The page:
A chain reaction “cascading thermal runaway” led to an explosion that injured four Peoria firefighters, according to an Arizona Public Service (APS) report.
The report, released Monday, July 27, lists “five main contributing factors that led to the explosion.”
Among the five factors:
•“The fire suppression system was incapable of stopping thermal runaway.”
•“Emergency response plan did not have an extinguishing, ventilation and entry procedure.”
Mario Bravo, a Peoria Fire-Medical spokesman, directed queries on the report to the city of Peoria.
“With this horrific event behind us, we are left with lessons learned and the personal stories of strength, bravery and healing of our firefighting heroes,” said Peoria Mayor Cathy Carlat.
The 78-page APS report is filled with engineering and chemical details regarding the April 19, 2019, explosion at the McMicken Battery Energy Storage System (BESS) in Surprise.
The report described how intense heat spread from one lithium-ion battery cell to another, filling the unmanned facility with smoke and gas.
“On the day of the event, the BESS was performing a solar smoothing function, which involved charging during daytime (absorbing solar energy produced from rooftop solar on the circuit) and discharging through the evening,” the report states.
At 4:54 p.m., a battery cell “experienced a sudden drop in voltage,” quickly followed by a “thermal runaway” that generated gas and smoke. “The initiating cell’s thermal runaway cascaded into thermal runaway of neighboring cells … and subsequently into the batteries contained within neighboring modules.”
The melting battery cells “created a flammable atmosphere within the BESS,” according to the report.
When the BESS fire suppression system was activated, APS was automatically notified and in turn contacted a contractor, which sent an engineer to investigate, according to the report.
The engineer saw smoke and called 911 at 5:40 p.m.—nearly an hour after the fire suppression system was automatically activated.
According to the report, firefighters were on scene within 10 minutes of the 911 call.
Members of the Peoria Fire-Medical Hazardous Materials Response (“hazmat”) team were called to assist at the facility near Deer Valley Road and Grand Avenue.
At 8:02 p.m., the Peoria firefighters opened a door and entered the battery facility, which is about the size of a shipping container.
Two minutes later, an explosion injured Capt. Hunter Clare, Engineer Justin Lopez and firefighters Matt Cottini and Jake Ciulla. All four were hospitalized.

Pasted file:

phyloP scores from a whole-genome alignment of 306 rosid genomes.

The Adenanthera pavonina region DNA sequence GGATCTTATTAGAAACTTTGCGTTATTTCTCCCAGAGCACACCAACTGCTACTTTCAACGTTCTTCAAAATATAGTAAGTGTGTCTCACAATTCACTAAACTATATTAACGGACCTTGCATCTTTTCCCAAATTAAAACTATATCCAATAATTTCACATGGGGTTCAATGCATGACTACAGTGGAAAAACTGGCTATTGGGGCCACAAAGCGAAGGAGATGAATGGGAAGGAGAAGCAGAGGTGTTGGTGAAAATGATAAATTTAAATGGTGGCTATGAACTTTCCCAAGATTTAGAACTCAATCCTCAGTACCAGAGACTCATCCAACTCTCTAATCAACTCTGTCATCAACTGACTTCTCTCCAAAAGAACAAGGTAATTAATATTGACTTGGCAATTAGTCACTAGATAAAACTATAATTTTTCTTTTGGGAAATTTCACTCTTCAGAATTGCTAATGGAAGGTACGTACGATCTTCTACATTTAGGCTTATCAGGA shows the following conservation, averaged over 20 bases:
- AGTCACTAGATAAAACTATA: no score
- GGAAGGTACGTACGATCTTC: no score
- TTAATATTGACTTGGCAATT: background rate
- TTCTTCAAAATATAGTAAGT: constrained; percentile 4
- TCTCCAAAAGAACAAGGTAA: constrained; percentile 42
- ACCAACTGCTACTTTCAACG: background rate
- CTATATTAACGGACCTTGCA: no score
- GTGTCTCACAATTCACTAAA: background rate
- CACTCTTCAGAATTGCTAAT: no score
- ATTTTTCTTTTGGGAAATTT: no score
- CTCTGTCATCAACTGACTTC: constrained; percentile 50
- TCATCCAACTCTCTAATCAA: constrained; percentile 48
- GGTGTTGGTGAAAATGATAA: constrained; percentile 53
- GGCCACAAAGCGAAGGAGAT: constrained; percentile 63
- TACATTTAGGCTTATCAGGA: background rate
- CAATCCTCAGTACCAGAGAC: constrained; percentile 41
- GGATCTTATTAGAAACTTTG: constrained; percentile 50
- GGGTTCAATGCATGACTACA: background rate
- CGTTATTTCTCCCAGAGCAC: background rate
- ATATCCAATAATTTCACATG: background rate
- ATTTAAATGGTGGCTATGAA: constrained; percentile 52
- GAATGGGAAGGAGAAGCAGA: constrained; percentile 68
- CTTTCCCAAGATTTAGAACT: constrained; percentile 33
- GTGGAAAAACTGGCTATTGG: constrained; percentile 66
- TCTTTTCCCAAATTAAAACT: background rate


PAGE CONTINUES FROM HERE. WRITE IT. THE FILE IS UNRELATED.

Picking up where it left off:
Lopez sustained nose, skull, rib, right-leg tibia and fibula fractures as well as a collapsed lung. Clare suffered bilateral ankle and thoracic fractures and multiple burns and lacerations.
Cottini suffered head and jaw lacerations and burns as well as a knee injury. Ciulla received minor burns and lacerations.
Four Surprise firefighters also were injured.
According to the report, “The suspected fire was actually an extensive cascading thermal runaway event. … It is believed to a reasonable degree of scientific certainty that this internal failure was caused by an internal cell defect.
“The uncontrolled cascading of thermal runaway from cell-to-cell and then module-to-module in Rack 15 led to the production of a large quantity of flammable gases within the BESS.”
The report states that, three hours after the chain reaction began, “the BESS door was opened by firefighters, agitating the remaining flammable gases and allowing the gases to make contact with a heat source or spark.”
The facility was equipped with a “total flooding” clean agent fire suppression system.
When the facility went into use in 2017, “clean agent systems were a common method for managing fire suppression in energy storage containers,” according to the APS report.
“In an August 2017 letter to the NFPA … clean agent manufacturer 3M stated that clean agents could not prevent or suppress cascading thermal runaway in Lithium-ion battery systems,” the report states.
“While this statement was made more than a year after the design of the McMicken BESS, it was not widely circulated.”
According to APS, the BESS site uses lithium-ion batteries with a function of “integrating solar energy resources in an area with high rooftop solar penetration and grid services including voltage regulation and power quality.”